The next morning came & I was knackered. I had been up most of the night being sick & my throat was so, so sore. Next came the hallucinations. I started to see things & my vision went a bit strange; my mum could be 5 foot away from my bed but I would start to panic & scream at her to get out of my face. I wouldn’t let the nurses near me & I couldn’t stop crying. This is the main part where my memory is empty – I remember thinking my mum’s hand was right in front of my face & I remember screaming at her to get out of my face; but I don’t remember anything else – everything else I’ve mentioned is from what my mum told me afterwards. Seeing me like this terrified my mum & pushed her to her limit, she started to tell them that I was getting worse not better, that they were covering the symptoms with the meds & that I was having new symptoms every day. Something was really wrong, & it was at this point when the doctor on my ward gave in & called one of the high-up doctors to come & see me. My mum has told me since that the doctor on my ward still didn’t believe there was anything wrong with me – as with my back I was being treated like I was making everything up & my mum still believes that he only called that doctor down to see me so that my mum would stop complaining.
My mum did stop complaining, but not because nothing was wrong. I remember a very tall man in an expensive suit coming to my bedside. He shook my mother’s hand & introduced himself to her – I think he then tried to interact with me but I wasn’t really there anymore so it was quite pointless. He asked my mum & I where my pain was & I managed to communicate that it was my right side that was the main problem – by this time my back & legs were aching a lot, but that was from the stress, tension & lack of sleep. Mr High-Up Doctor then pressed down on my side – and this is something I do remember, because boy did I scream. The doctor continued to examine me & then asked to see the results from my blood tests & urine tests. There were no results. Despite the nurses & my mum asking the doctors to send off some of samples it just never happened – so basically, I had been in hospital for three days, in absolute agony, vomiting acid, & none of the doctors had decided to do any of the basic tests on me. Mr High-Up Doctor called for some emergency blood tests to be done & they came back from the lab incredibly quickly.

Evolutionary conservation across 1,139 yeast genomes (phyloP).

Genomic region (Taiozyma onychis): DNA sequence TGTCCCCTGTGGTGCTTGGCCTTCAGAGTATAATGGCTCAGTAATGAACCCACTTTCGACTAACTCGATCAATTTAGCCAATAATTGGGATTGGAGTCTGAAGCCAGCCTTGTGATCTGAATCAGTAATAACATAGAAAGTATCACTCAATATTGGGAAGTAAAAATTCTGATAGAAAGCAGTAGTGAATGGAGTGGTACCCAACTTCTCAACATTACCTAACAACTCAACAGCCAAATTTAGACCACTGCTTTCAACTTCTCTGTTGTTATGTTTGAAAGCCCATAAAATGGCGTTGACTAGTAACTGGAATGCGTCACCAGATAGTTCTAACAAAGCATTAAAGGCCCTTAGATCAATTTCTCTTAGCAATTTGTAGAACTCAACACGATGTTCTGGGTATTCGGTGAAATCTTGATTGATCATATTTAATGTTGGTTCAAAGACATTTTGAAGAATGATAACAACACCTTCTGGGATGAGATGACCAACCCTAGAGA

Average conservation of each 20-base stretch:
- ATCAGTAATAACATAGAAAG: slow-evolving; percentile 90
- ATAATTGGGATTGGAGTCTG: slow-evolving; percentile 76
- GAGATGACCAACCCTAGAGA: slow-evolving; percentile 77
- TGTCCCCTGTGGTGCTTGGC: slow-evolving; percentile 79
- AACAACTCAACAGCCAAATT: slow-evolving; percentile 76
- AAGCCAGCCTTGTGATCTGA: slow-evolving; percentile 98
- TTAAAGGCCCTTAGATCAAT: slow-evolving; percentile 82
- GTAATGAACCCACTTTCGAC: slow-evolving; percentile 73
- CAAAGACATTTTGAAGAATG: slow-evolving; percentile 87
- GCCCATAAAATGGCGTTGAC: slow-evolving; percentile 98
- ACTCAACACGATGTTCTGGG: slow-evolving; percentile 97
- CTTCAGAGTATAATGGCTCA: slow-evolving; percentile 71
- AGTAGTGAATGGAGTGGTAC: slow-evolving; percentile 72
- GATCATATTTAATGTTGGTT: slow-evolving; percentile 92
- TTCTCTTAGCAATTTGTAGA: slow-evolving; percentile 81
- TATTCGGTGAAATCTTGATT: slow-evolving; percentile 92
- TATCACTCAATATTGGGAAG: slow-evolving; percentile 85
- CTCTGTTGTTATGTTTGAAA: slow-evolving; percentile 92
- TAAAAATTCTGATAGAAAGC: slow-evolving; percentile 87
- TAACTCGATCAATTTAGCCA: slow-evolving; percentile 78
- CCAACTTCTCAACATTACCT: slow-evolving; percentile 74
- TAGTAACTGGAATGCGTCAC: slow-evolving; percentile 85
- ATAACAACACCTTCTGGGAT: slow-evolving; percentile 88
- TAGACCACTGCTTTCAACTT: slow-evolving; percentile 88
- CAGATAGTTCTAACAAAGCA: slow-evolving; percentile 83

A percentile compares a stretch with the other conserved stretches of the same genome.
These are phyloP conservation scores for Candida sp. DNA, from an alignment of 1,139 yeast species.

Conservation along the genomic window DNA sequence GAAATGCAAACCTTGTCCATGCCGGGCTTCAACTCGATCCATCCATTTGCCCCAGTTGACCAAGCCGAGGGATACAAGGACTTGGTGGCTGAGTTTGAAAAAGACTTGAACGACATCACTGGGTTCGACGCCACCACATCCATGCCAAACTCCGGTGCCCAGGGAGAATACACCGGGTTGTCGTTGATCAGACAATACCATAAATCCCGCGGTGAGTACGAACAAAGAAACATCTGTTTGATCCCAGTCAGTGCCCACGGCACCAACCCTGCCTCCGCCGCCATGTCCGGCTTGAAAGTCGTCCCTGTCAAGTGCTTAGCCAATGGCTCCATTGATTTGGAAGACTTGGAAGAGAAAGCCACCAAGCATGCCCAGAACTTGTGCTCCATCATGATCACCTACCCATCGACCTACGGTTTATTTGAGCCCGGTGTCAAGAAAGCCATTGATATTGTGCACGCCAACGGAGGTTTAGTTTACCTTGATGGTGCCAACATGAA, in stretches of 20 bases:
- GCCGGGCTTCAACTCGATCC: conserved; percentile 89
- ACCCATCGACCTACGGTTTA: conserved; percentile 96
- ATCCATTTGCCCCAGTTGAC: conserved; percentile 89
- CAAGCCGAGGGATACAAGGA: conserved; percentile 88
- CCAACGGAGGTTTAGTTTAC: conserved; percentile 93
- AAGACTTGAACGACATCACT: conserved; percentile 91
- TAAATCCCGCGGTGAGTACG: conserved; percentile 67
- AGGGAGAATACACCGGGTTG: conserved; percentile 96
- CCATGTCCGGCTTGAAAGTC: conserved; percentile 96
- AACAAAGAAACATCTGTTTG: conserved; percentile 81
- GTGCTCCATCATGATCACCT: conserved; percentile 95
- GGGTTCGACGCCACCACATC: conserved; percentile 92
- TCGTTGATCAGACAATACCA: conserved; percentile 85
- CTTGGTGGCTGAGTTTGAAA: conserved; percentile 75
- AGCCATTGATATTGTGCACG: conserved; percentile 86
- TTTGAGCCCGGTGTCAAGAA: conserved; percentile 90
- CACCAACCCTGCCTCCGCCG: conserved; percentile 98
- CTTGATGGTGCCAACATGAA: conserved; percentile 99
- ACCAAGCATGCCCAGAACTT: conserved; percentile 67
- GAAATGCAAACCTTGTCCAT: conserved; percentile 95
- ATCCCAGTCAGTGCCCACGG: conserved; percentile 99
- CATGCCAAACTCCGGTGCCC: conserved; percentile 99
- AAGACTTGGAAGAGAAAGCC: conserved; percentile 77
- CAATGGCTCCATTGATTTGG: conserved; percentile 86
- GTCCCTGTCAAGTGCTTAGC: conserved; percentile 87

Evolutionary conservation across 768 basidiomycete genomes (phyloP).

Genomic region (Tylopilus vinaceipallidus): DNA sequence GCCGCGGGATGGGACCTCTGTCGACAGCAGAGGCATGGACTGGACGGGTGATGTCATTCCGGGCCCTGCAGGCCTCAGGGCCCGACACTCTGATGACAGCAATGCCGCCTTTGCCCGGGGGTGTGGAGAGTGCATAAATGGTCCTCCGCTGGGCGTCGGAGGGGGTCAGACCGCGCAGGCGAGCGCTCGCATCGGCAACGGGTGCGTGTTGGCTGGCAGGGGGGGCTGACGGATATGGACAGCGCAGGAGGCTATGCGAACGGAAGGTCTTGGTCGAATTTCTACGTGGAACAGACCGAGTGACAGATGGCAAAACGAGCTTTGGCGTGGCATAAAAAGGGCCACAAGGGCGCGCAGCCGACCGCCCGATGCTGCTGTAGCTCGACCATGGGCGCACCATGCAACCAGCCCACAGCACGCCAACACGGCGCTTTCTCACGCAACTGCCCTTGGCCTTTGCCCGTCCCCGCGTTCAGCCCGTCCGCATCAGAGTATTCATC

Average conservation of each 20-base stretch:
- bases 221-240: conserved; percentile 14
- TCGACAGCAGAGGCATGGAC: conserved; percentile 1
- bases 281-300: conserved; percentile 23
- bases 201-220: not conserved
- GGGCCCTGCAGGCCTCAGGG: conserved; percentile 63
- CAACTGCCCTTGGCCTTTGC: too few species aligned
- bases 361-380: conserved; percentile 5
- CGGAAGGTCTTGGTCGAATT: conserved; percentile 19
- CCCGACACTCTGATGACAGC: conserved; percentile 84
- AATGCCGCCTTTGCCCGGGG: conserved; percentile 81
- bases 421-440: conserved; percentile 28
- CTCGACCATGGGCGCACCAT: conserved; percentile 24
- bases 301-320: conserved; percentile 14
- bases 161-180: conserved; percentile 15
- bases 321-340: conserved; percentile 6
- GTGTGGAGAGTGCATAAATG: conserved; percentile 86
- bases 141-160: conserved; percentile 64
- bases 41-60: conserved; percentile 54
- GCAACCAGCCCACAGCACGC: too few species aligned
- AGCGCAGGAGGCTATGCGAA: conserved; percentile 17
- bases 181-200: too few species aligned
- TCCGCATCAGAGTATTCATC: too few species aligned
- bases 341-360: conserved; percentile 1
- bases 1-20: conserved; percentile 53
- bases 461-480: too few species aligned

When the results came back we weren’t told what they said but they did tell us that I was being transferred to another hospital. The results must have shown that my kidney function wasn’t what it should be as Mr High-Up doctor said I needed an CT scan immediately & that I was going to have to be moved to another hospital because they didn’t have the facilities to treat me. I was also taken off of the morphine (or given a lower dose) after the doctors had realised part of what was going on, so I have better memory of this bit of the ordeal; my mum went home to get some more of my things for the new hospital whilst I was in CT, & this is super sad because my mum missed the seeing eye dog that was in the CT waiting room 😦 It seems like such a ridiculous detail to include but it’s one of the only clear memories I have from being in the first hospital. There was a blind woman in the CT waiting room waiting to have a CT done & she had her guide dog with her – I was so, so excited & they let the dog come & lick my hand. I haven’t mentioned this yet, but I was only 18 at the time & because I’ve never looked my age the porters & other patients probably thought I was a lot younger so no one questioned why I was so excited about the DOG. But come on, after the last few days I’d had seeing a dog was bound to cheer me up!
After the CT scan I was taken to another ward so that I could be moved out the hospital easily & that’s when my mum returned – she wasn’t nearly as excited about the guide dog as I was! She was more concerned about the fact that my scan showed that I had a kidney abscess – parents aye! At this point I had absolutely no idea how serious my condition was; the description I’ve included states that kidney abscesses can be fatal, but I was absolutely ignorant of this. My mum says that the doctors did tell me that the operation I needed was an emergency but it didn’t trigger in my mind how much of an emergency it was. I was transferred to another hospital early evening & I was as high as a kite; I was so happy to feel more like myself again because they had changed the medication I was on that I was laughing & giggling like a toddler the whole journey (according to my mother anyway, I’m convinced I wasn’t acting nearly as ridiculously as she says). We arrived at the new hospital very quickly & just before saying goodbye to the paramedics who had driven me there, they put the sirens on for me; this of course made me laugh even more!